Class of 17: No. 10 Huntington Beach pitcher-catcher Hagen Danner

Class of 17: No. 10 Huntington Beach pitcher-catcher Hagen Danner

The Class of 17

Class of 17: No. 10 Huntington Beach pitcher-catcher Hagen Danner

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Huntington Beach pitcher Hagen Danner is a two-position prospect. (Photo: Matt Masin, Orange County Register).

Huntington Beach pitcher Hagen Danner is a two-position prospect. (Photo: Matt Masin, Orange County Register).

ATHLETE PROFILE:
Name: Hagen Danner
School: Huntington Beach, Calif.
Sport: Baseball
Position: Pitcher-catcher

Hagen Danner wanted to play it safe this past spring when his pitching arm started bothering him, so the 6-2, 195-pound then-junior right-hander found another way to help Huntington Beach, moving behind the plate.

“My arm didn’t feel too well after a couple of starts. At that point, I felt like I didn’t need to throw too much,” Danner said. “I wanted to make sure I was healthy for my senior year.”

He only threw 31 innings, going 3-3 with a 2.97 ERA and 20 strikeouts in 31 innings. At the plate, he excelled, hitting .423 with six homers and 29 RBI, but the season was a disappointment because the Oilers were 20-11 and were eliminated in the second round of the CIF Southern Section playoffs.

“We didn’t play very good as a team, so it was very frustrating,” Danner said. “We should have been a lot better than we were. The year before when we won the CIF, there was a lot more chemistry.”

Though a lot of high school pitchers play other positions when they’re not on the mound, Danner is unique in that he’s also seen as a potential prospect as a catcher, a position he’s concentrating on this summer.

“I have a lot of people ask me what I prefer or which I’m better at and I have no idea,” Danner said. “I’ll let other people tell me which one I’m better at. We’ll know more after this next year. I’m trying to catch more than pitch right now because I’m trying to save my arm a bit. Catching and pitching at the same time is never too good.”

While the two positions don’t mesh physically, being a pitcher helps him decide what pitches to call behind the plate.

“As a catcher, I go off what kind of pitch would I throw in a certain situation,” he said. “If the pitcher shakes it off, he shakes it off. It makes it easier to know what kind of pitch a hitter can’t hit, what kind of pitch will get a guy out, to make it easier on a pitcher.”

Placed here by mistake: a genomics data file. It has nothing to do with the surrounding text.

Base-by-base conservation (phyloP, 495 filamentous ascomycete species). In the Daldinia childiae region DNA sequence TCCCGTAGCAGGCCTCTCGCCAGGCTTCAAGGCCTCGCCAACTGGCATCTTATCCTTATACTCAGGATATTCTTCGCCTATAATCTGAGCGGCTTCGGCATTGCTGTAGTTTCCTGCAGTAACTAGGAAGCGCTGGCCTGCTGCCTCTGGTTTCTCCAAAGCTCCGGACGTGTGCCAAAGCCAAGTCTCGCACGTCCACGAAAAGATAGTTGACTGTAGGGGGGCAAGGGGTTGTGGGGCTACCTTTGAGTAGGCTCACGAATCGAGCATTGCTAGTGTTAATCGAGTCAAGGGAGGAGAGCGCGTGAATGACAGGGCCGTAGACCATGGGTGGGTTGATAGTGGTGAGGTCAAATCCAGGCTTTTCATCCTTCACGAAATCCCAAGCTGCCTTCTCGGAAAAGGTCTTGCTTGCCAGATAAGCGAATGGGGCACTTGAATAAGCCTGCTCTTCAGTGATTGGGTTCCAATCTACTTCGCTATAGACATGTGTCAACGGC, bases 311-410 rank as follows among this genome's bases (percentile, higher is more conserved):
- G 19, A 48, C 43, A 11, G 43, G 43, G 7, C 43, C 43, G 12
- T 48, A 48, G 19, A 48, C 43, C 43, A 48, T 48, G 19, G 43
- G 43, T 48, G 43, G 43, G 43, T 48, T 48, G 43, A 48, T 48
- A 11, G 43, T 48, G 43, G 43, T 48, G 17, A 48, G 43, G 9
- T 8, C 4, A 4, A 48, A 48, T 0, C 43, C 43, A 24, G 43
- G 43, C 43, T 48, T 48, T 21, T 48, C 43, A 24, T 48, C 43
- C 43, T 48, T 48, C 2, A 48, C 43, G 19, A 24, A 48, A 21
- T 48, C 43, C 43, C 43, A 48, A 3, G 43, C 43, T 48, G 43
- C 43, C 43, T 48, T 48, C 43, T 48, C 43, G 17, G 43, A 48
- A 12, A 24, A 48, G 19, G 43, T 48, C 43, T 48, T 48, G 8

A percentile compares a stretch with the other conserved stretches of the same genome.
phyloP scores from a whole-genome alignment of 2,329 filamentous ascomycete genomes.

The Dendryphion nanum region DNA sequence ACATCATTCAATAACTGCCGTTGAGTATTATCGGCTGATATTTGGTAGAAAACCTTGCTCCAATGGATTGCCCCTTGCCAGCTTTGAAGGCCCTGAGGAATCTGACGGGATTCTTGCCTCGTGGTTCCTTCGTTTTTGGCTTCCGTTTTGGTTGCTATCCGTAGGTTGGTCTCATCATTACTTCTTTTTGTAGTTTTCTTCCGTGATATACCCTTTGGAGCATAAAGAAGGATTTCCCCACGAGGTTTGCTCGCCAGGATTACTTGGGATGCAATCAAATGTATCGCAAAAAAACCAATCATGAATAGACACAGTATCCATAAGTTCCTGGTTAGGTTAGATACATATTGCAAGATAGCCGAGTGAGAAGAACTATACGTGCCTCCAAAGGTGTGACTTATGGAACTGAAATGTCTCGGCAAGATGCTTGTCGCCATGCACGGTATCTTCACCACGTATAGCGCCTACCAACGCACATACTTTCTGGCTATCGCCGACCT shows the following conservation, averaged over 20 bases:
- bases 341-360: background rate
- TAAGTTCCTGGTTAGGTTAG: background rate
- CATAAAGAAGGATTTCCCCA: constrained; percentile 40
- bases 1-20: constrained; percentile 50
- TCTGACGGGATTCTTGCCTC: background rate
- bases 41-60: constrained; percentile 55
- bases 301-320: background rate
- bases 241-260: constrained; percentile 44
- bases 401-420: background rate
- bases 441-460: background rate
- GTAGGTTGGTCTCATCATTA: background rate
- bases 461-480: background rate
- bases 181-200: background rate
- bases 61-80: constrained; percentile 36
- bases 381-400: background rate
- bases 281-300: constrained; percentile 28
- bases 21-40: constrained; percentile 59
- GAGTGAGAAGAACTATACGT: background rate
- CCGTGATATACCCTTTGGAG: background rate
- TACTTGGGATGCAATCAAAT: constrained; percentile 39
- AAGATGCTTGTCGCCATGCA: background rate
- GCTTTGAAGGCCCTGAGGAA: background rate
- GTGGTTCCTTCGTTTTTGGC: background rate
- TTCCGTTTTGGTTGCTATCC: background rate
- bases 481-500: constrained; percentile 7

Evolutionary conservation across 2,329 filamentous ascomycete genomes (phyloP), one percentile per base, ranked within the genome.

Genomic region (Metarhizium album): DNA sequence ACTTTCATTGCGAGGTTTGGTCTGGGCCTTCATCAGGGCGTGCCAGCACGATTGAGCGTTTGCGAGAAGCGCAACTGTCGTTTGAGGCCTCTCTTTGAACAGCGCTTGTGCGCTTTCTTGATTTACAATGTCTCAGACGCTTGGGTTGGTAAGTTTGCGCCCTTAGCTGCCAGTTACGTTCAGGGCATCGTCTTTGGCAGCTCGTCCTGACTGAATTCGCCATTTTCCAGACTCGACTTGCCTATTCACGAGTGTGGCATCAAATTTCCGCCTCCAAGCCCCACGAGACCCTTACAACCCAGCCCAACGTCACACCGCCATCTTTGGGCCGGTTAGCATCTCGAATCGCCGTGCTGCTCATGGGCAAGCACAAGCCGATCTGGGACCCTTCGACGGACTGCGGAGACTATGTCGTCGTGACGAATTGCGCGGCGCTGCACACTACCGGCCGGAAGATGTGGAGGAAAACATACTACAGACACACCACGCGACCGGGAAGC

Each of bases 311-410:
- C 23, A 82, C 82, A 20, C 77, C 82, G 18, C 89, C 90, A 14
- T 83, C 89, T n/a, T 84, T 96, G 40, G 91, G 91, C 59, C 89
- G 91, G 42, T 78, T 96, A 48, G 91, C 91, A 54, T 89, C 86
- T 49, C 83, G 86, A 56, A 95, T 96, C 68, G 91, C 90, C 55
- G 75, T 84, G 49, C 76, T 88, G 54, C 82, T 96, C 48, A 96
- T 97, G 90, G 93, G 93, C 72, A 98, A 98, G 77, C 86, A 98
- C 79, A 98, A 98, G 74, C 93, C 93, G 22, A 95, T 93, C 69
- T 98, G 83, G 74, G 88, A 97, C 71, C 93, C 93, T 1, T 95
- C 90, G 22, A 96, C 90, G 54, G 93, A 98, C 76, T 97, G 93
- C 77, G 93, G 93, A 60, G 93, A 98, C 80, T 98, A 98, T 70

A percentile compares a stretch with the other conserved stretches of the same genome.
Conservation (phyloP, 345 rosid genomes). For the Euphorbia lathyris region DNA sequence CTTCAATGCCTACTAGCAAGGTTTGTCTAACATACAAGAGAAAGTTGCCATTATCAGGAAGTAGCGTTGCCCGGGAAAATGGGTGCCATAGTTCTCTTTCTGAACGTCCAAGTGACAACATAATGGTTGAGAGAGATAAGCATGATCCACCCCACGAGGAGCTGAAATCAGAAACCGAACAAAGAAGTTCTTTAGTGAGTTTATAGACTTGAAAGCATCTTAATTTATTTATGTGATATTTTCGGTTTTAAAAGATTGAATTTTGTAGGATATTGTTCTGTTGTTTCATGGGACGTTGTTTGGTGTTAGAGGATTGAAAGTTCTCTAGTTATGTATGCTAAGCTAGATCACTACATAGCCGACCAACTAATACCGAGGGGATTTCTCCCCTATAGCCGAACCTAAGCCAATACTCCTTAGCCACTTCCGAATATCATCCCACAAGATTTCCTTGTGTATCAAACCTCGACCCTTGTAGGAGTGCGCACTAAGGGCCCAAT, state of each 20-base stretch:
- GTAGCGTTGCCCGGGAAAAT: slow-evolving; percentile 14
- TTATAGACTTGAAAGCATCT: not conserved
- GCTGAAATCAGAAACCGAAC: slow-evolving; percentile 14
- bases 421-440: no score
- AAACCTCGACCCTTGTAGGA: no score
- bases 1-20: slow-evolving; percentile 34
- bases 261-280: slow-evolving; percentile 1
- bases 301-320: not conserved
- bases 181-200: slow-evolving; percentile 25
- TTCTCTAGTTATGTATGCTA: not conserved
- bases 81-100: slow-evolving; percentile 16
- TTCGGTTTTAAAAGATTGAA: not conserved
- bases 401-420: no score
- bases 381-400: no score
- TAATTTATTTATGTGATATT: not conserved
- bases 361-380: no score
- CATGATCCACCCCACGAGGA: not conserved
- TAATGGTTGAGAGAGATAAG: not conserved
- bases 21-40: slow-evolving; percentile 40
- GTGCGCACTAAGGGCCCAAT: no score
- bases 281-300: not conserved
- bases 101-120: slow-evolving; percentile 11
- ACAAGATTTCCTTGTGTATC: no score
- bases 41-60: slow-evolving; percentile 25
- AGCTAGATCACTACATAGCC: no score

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He’s been on the national radar for a long time. He helped lead Ocean View to the championship of the 2011 Little League World Series, throwing a 0.00 ERA in 8.1 innings and hitting a homer in the team’s 2-1 championship game defeat of Japan. He was already getting big-time offers as an eighth grader and committed to UCLA before he entered high school.

After playing sparingly as a freshmen, he had a 1.03 ERA and 65 strikeouts in 61 innings as a sophomore. He’s confident in three pitches and has a consistent motion on the mound.

“I would rather be known as a pitcher than a thrower,” Danner said. “I make sure I can throw strikes with all of my pitches. … The last time I threw my best pitch was my fastball and my change-up was coming along pretty well. The curve ball has always been there for me. I’m trying to add a cutter-type pitch.”

He’s played alongside Huntington Beach pitcher-first baseman Nick Pratto since the two were in youth baseball. The two have made the USA Baseball U18 National Team Trials, scheduled for next month in Houston.

“We’ve been on the same team since we were seven or eight,” Danner said. “I used to be a lot taller than him. He was a little guy, a chunky little guy. He grew a lot since he was 13 or 14, maybe five inches. Now, we’re about the same height and almost the same weight. We’ve always both had the same type of game. He’s always been able to pick it and swing it and I’ve always caught and pitched.”

Danner is frequently reminded about his exploits as a Little Leaguer.

“When the Little League World Series is going on, I’ll watch it every now and then,” Danner said. “It’s fun because they’re crashing the ball over the fence, which is fun to see. They play so hard out there.”

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